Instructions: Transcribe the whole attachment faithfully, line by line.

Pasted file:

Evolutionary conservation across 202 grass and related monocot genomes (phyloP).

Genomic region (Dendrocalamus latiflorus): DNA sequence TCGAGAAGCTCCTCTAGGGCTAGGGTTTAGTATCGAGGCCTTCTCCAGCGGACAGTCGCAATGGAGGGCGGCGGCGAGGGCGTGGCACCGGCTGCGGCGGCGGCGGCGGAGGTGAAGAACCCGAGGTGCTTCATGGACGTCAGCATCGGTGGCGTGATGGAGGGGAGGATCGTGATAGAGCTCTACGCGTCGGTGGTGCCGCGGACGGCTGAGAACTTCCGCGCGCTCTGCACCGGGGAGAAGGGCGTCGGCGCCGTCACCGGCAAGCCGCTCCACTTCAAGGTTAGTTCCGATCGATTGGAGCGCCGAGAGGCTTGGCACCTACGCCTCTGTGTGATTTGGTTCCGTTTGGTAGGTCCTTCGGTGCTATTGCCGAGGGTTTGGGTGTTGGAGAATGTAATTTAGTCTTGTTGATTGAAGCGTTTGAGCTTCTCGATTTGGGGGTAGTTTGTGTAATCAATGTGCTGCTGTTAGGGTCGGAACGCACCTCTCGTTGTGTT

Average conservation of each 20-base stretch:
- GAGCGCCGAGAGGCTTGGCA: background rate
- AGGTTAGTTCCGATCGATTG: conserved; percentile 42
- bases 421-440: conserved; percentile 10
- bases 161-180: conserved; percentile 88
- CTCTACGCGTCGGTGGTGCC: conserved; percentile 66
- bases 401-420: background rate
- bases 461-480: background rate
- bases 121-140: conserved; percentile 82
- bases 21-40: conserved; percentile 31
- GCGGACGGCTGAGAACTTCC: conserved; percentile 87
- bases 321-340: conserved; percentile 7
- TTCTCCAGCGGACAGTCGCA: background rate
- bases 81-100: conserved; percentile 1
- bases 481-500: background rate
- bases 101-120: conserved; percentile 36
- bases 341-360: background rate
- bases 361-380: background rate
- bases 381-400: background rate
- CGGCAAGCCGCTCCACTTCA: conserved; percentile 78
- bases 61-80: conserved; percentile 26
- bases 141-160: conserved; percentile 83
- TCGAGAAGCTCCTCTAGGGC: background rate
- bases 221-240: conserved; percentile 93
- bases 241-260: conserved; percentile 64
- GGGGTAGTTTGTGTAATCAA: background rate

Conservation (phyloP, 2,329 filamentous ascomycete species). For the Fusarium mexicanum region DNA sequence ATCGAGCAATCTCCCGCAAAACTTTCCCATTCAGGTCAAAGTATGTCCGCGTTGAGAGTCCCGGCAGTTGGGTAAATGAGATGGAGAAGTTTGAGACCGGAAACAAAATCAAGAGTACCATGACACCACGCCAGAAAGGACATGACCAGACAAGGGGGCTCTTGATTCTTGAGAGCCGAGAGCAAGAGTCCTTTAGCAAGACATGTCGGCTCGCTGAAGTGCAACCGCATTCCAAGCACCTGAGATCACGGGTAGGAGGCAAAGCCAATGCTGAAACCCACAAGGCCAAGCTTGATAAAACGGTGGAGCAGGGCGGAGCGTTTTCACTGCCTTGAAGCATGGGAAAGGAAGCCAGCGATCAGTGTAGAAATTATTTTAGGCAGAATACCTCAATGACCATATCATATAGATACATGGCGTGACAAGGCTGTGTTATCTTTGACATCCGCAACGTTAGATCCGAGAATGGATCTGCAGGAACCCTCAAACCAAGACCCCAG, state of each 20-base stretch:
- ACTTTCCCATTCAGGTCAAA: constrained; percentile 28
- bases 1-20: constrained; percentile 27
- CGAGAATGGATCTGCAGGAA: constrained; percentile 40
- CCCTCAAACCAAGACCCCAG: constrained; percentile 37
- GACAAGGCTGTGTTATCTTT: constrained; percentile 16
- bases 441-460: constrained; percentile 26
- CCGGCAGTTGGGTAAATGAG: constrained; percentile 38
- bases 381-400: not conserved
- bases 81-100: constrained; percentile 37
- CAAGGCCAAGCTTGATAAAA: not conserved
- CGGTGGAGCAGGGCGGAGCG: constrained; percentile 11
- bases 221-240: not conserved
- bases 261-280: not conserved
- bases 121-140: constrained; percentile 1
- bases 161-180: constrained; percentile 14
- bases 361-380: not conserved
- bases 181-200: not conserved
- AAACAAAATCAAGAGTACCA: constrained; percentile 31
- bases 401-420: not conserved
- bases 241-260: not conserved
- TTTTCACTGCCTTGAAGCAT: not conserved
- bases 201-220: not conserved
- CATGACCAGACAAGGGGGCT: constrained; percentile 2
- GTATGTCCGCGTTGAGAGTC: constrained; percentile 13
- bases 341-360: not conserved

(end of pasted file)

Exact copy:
Evolutionary conservation across 202 grass and related monocot genomes (phyloP).

Genomic region (Dendrocalamus latiflorus): DNA sequence TCGAGAAGCTCCTCTAGGGCTAGGGTTTAGTATCGAGGCCTTCTCCAGCGGACAGTCGCAATGGAGGGCGGCGGCGAGGGCGTGGCACCGGCTGCGGCGGCGGCGGCGGAGGTGAAGAACCCGAGGTGCTTCATGGACGTCAGCATCGGTGGCGTGATGGAGGGGAGGATCGTGATAGAGCTCTACGCGTCGGTGGTGCCGCGGACGGCTGAGAACTTCCGCGCGCTCTGCACCGGGGAGAAGGGCGTCGGCGCCGTCACCGGCAAGCCGCTCCACTTCAAGGTTAGTTCCGATCGATTGGAGCGCCGAGAGGCTTGGCACCTACGCCTCTGTGTGATTTGGTTCCGTTTGGTAGGTCCTTCGGTGCTATTGCCGAGGGTTTGGGTGTTGGAGAATGTAATTTAGTCTTGTTGATTGAAGCGTTTGAGCTTCTCGATTTGGGGGTAGTTTGTGTAATCAATGTGCTGCTGTTAGGGTCGGAACGCACCTCTCGTTGTGTT

Average conservation of each 20-base stretch:
- GAGCGCCGAGAGGCTTGGCA: background rate
- AGGTTAGTTCCGATCGATTG: conserved; percentile 42
- bases 421-440: conserved; percentile 10
- bases 161-180: conserved; percentile 88
- CTCTACGCGTCGGTGGTGCC: conserved; percentile 66
- bases 401-420: background rate
- bases 461-480: background rate
- bases 121-140: conserved; percentile 82
- bases 21-40: conserved; percentile 31
- GCGGACGGCTGAGAACTTCC: conserved; percentile 87
- bases 321-340: conserved; percentile 7
- TTCTCCAGCGGACAGTCGCA: background rate
- bases 81-100: conserved; percentile 1
- bases 481-500: background rate
- bases 101-120: conserved; percentile 36
- bases 341-360: background rate
- bases 361-380: background rate
- bases 381-400: background rate
- CGGCAAGCCGCTCCACTTCA: conserved; percentile 78
- bases 61-80: conserved; percentile 26
- bases 141-160: conserved; percentile 83
- TCGAGAAGCTCCTCTAGGGC: background rate
- bases 221-240: conserved; percentile 93
- bases 241-260: conserved; percentile 64
- GGGGTAGTTTGTGTAATCAA: background rate

Conservation (phyloP, 2,329 filamentous ascomycete species). For the Fusarium mexicanum region DNA sequence ATCGAGCAATCTCCCGCAAAACTTTCCCATTCAGGTCAAAGTATGTCCGCGTTGAGAGTCCCGGCAGTTGGGTAAATGAGATGGAGAAGTTTGAGACCGGAAACAAAATCAAGAGTACCATGACACCACGCCAGAAAGGACATGACCAGACAAGGGGGCTCTTGATTCTTGAGAGCCGAGAGCAAGAGTCCTTTAGCAAGACATGTCGGCTCGCTGAAGTGCAACCGCATTCCAAGCACCTGAGATCACGGGTAGGAGGCAAAGCCAATGCTGAAACCCACAAGGCCAAGCTTGATAAAACGGTGGAGCAGGGCGGAGCGTTTTCACTGCCTTGAAGCATGGGAAAGGAAGCCAGCGATCAGTGTAGAAATTATTTTAGGCAGAATACCTCAATGACCATATCATATAGATACATGGCGTGACAAGGCTGTGTTATCTTTGACATCCGCAACGTTAGATCCGAGAATGGATCTGCAGGAACCCTCAAACCAAGACCCCAG, state of each 20-base stretch:
- ACTTTCCCATTCAGGTCAAA: constrained; percentile 28
- bases 1-20: constrained; percentile 27
- CGAGAATGGATCTGCAGGAA: constrained; percentile 40
- CCCTCAAACCAAGACCCCAG: constrained; percentile 37
- GACAAGGCTGTGTTATCTTT: constrained; percentile 16
- bases 441-460: constrained; percentile 26
- CCGGCAGTTGGGTAAATGAG: constrained; percentile 38
- bases 381-400: not conserved
- bases 81-100: constrained; percentile 37
- CAAGGCCAAGCTTGATAAAA: not conserved
- CGGTGGAGCAGGGCGGAGCG: constrained; percentile 11
- bases 221-240: not conserved
- bases 261-280: not conserved
- bases 121-140: constrained; percentile 1
- bases 161-180: constrained; percentile 14
- bases 361-380: not conserved
- bases 181-200: not conserved
- AAACAAAATCAAGAGTACCA: constrained; percentile 31
- bases 401-420: not conserved
- bases 241-260: not conserved
- TTTTCACTGCCTTGAAGCAT: not conserved
- bases 201-220: not conserved
- CATGACCAGACAAGGGGGCT: constrained; percentile 2
- GTATGTCCGCGTTGAGAGTC: constrained; percentile 13
- bases 341-360: not conserved